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A Broader Scope: Hobby Lobby’s Potential Impact in PA

Opinions vary among Americans as to whether there will be wider implications to Tuesday's Supreme Court ruling allowing companies to use religious objections to avoid paying for contraceptive coverage. Photo courtesy of Kevin Connors / Morguefile.
Opinions vary among Americans as to whether there will be wider implications to Tuesday's Supreme Court ruling allowing companies to use religious objections to avoid paying for contraceptive coverage. Photo courtesy of Kevin Connors / Morguefile.
July 3, 2014

HARRISBURG, Pa. - As the dust clears from this week's Supreme Court decision letting companies use religious objections to avoid paying for contraceptive coverage, what remains unclear is how that ruling will play out in Pennsylvania.

Concerns are being raised over the impact Tuesday's ruling could have on issues ranging from gay rights to vaccinations in the workplace. John Neurohr, communications director with the group Keystone Progress, says it puts Pennsylvania workers in an especially fragile position.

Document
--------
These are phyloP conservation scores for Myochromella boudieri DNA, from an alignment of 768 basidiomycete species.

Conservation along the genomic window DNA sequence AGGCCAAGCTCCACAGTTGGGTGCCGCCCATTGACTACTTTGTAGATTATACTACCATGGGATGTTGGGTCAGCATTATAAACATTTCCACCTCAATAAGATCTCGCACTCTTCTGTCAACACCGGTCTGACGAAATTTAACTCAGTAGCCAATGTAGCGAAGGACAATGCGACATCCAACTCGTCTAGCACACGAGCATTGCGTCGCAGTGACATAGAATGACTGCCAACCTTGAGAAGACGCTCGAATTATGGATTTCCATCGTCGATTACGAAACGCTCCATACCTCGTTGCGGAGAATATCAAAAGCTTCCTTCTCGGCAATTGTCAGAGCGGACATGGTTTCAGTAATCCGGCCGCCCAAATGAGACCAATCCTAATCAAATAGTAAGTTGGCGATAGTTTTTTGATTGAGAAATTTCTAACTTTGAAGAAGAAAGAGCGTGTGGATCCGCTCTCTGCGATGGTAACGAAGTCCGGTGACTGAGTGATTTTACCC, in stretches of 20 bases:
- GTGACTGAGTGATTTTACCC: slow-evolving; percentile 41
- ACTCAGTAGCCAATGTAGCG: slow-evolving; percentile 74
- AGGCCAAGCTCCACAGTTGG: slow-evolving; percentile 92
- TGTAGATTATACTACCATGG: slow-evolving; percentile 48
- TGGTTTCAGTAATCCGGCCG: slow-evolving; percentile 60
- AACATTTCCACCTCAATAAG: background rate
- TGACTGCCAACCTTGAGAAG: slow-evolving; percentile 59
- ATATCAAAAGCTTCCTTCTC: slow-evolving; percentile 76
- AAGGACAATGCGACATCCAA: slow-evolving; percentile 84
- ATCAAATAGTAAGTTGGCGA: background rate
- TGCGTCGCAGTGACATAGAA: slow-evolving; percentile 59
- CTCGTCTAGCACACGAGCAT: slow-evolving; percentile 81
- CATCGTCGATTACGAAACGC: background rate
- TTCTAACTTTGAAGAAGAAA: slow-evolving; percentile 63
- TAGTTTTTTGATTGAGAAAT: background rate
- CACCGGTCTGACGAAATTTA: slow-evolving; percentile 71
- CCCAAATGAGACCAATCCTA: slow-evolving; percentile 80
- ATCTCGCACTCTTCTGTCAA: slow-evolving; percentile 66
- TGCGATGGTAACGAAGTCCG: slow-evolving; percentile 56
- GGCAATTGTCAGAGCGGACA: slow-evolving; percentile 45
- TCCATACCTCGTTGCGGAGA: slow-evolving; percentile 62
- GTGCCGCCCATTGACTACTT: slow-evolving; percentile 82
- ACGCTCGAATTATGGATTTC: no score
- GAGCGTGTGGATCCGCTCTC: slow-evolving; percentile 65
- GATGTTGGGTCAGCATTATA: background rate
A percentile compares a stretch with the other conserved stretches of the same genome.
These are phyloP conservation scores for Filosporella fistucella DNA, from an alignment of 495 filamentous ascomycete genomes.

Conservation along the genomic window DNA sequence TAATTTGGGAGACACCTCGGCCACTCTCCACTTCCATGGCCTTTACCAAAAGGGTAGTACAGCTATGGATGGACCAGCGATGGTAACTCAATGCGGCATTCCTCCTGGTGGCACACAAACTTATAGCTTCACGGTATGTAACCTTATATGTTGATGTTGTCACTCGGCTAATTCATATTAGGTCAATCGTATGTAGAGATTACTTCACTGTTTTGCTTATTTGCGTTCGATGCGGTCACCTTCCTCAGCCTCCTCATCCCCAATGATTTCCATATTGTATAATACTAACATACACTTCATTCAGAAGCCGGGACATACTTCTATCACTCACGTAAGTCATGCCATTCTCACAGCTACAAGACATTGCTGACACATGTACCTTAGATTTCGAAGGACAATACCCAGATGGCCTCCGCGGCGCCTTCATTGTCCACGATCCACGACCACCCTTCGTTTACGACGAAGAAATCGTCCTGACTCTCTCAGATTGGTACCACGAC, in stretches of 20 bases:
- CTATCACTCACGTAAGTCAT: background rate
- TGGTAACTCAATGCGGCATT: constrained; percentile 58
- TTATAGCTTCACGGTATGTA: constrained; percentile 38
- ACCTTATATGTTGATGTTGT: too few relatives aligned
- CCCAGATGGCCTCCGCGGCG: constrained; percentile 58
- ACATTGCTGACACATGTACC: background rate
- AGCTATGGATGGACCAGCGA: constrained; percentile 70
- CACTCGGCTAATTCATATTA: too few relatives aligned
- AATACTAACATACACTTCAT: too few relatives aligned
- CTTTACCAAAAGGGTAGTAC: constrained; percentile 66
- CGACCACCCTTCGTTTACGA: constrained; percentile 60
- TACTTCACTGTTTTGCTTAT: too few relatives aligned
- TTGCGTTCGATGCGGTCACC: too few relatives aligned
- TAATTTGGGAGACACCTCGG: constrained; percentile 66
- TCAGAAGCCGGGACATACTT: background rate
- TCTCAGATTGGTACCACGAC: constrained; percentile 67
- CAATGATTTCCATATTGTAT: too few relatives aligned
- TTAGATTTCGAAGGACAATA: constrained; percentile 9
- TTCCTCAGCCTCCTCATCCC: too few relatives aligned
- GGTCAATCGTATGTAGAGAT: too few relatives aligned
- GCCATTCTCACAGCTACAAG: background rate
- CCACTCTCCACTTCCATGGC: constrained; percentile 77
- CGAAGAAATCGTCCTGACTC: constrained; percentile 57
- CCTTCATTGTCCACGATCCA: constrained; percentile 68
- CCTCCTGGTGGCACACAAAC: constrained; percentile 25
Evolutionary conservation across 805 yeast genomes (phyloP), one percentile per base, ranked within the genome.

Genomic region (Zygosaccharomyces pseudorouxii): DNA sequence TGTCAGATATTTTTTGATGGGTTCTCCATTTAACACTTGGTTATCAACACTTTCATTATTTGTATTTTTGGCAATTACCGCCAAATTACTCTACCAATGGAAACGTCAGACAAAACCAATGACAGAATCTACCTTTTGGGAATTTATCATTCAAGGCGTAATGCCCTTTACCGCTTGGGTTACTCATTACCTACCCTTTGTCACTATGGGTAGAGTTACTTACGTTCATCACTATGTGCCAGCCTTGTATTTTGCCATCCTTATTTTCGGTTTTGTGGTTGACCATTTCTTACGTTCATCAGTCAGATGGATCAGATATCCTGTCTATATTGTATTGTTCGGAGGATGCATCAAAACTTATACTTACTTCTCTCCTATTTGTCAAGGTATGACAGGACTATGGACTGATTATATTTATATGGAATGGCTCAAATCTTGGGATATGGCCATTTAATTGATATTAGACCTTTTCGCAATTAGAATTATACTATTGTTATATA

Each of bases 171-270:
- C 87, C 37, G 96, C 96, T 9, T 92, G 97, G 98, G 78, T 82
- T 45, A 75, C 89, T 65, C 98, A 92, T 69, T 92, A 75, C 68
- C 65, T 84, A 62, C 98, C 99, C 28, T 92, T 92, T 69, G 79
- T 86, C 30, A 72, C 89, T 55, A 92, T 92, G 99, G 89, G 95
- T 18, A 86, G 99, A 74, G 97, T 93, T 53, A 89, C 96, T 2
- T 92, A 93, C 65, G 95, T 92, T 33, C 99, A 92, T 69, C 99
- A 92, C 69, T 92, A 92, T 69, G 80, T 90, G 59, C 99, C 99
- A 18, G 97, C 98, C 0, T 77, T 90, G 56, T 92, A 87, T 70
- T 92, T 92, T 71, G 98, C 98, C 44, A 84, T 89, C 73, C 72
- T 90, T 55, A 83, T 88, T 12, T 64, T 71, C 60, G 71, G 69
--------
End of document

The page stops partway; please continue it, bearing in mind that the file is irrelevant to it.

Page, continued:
"They will now all be subject to the personal religious beliefs of their employers when it comes to health insurance and other benefits," says Neurohr, "and that's just not the kind of country we want to live in."

Neurohr adds the decision is an example of putting politics where it doesn't belong.

"Because of how weak the logic is of this particular opinion, I think there's no doubt now that even the Supreme Court has been hyper-politicized," says Neurohr. "I think that's really unfortunate."

Supporters of the decision call it a victory for the religious freedom of people of all faiths. Neurohr disagrees, noting religious freedom also includes a person's right not to have religion imposed on them by others.

Tom Joseph, Public News Service - PA